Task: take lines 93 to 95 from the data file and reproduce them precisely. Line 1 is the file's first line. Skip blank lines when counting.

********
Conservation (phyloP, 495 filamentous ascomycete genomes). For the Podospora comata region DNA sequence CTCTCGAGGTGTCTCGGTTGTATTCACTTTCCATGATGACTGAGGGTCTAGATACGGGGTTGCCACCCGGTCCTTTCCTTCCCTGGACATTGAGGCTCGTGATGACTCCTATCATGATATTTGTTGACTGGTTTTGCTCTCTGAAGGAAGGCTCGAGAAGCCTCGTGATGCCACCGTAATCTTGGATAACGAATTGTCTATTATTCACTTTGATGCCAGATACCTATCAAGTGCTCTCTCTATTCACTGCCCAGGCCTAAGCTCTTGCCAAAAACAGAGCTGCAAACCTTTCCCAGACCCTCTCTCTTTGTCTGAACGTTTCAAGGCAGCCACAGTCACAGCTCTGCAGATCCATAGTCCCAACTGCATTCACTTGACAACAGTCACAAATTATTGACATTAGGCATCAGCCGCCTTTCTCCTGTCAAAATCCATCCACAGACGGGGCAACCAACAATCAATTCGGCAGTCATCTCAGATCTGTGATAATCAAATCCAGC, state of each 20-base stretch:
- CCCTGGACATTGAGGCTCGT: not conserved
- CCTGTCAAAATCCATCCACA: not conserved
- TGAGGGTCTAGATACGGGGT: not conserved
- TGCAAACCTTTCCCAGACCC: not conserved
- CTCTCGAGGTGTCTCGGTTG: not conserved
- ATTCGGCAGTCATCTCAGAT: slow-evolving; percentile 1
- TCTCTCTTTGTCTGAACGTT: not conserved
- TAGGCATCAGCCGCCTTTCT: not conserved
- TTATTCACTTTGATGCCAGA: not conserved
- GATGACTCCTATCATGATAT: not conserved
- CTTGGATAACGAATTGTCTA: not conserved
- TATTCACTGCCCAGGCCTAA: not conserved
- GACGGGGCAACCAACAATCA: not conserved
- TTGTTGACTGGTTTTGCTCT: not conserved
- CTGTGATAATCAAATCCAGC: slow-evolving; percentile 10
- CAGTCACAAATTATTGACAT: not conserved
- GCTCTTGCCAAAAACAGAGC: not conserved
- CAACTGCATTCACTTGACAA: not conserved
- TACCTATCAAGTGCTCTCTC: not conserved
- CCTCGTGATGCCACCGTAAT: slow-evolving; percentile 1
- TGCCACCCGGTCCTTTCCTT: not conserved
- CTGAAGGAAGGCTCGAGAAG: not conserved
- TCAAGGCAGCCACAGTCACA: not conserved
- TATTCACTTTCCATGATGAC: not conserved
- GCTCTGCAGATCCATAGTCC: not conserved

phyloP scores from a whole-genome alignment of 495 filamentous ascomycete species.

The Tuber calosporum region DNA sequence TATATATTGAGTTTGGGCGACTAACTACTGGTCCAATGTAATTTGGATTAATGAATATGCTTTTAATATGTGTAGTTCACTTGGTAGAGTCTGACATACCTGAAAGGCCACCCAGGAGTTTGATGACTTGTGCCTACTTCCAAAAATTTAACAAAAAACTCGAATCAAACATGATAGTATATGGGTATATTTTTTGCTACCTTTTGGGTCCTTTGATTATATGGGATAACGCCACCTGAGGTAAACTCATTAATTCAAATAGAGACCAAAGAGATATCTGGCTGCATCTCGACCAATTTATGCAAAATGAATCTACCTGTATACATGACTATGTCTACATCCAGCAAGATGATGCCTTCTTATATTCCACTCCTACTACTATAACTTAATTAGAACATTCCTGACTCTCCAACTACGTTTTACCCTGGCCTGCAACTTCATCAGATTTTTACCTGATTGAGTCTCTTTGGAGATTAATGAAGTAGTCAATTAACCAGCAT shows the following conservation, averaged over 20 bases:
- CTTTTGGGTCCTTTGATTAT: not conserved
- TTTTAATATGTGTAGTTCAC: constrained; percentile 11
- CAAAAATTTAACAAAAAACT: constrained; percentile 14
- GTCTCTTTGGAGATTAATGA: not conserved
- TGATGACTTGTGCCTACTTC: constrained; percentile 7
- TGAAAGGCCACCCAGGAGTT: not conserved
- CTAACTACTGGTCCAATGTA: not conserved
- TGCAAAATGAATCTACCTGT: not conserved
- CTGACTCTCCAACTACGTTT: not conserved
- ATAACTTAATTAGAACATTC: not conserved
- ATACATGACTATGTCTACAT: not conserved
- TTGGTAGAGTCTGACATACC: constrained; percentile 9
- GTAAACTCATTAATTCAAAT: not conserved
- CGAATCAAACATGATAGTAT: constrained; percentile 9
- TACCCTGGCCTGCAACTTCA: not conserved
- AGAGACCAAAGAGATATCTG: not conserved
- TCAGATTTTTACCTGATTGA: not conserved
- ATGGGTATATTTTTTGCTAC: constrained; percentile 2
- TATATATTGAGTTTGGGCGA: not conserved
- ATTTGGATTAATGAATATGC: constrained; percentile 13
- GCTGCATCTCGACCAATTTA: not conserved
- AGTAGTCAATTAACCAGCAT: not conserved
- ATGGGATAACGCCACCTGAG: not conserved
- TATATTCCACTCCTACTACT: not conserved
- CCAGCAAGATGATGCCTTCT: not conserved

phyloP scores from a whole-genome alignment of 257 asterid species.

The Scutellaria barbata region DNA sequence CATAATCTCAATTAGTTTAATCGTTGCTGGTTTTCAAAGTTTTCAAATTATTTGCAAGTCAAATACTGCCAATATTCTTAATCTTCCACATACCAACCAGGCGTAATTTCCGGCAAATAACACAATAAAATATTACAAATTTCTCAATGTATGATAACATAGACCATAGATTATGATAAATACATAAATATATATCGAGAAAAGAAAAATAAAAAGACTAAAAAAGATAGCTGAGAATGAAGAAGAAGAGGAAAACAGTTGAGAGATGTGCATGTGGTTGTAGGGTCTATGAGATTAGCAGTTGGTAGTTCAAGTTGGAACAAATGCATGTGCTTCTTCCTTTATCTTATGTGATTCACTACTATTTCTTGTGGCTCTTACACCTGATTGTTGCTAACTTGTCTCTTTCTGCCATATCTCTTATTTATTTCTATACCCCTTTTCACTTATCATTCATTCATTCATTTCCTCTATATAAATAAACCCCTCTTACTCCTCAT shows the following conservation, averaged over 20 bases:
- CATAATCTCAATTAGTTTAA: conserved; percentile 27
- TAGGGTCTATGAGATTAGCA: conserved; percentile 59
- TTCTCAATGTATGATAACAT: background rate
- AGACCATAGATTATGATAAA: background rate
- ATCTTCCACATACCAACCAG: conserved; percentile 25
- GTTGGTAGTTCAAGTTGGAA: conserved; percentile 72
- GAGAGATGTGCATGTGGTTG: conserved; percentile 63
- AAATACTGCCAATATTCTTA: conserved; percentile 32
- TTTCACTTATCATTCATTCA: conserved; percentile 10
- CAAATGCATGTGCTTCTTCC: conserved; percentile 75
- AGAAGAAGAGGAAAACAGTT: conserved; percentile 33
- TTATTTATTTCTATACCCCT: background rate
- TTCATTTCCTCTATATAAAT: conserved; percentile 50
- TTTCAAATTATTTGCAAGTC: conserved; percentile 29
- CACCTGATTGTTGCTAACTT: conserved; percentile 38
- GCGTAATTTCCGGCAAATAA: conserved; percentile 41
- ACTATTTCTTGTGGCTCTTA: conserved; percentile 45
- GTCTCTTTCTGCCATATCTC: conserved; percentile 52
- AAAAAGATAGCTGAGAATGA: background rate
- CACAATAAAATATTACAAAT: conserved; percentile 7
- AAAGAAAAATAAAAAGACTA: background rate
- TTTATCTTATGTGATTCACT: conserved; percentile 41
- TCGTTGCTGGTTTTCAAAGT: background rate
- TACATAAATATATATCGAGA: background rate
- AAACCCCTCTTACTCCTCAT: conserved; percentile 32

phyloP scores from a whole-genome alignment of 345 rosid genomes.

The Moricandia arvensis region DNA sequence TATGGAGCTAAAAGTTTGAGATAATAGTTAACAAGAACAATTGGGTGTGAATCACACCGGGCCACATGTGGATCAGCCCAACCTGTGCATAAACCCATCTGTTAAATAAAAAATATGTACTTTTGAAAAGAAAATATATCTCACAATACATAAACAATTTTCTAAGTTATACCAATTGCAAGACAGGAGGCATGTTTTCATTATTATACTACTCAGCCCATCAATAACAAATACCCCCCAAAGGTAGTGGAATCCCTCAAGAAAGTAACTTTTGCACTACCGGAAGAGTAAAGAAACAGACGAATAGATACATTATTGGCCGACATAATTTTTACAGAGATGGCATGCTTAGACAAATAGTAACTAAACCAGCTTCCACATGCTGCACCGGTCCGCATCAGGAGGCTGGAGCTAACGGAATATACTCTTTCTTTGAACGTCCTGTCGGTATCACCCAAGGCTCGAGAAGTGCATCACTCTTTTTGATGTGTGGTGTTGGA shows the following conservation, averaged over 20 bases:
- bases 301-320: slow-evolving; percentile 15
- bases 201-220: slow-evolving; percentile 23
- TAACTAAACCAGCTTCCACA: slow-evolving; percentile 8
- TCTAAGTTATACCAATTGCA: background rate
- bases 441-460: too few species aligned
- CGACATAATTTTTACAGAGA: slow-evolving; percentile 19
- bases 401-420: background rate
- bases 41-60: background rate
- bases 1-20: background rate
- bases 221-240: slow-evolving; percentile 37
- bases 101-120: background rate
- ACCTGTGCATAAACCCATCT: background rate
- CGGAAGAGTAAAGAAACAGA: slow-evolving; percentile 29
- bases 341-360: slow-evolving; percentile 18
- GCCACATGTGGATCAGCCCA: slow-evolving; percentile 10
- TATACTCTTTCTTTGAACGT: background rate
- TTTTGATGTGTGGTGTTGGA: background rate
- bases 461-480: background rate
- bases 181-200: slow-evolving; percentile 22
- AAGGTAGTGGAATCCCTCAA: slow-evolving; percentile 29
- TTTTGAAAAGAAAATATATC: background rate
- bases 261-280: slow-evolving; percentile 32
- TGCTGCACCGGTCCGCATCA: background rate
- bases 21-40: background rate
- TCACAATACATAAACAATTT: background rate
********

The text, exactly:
- bases 101-120: background rate
- ACCTGTGCATAAACCCATCT: background rate
- CGGAAGAGTAAAGAAACAGA: slow-evolving; percentile 29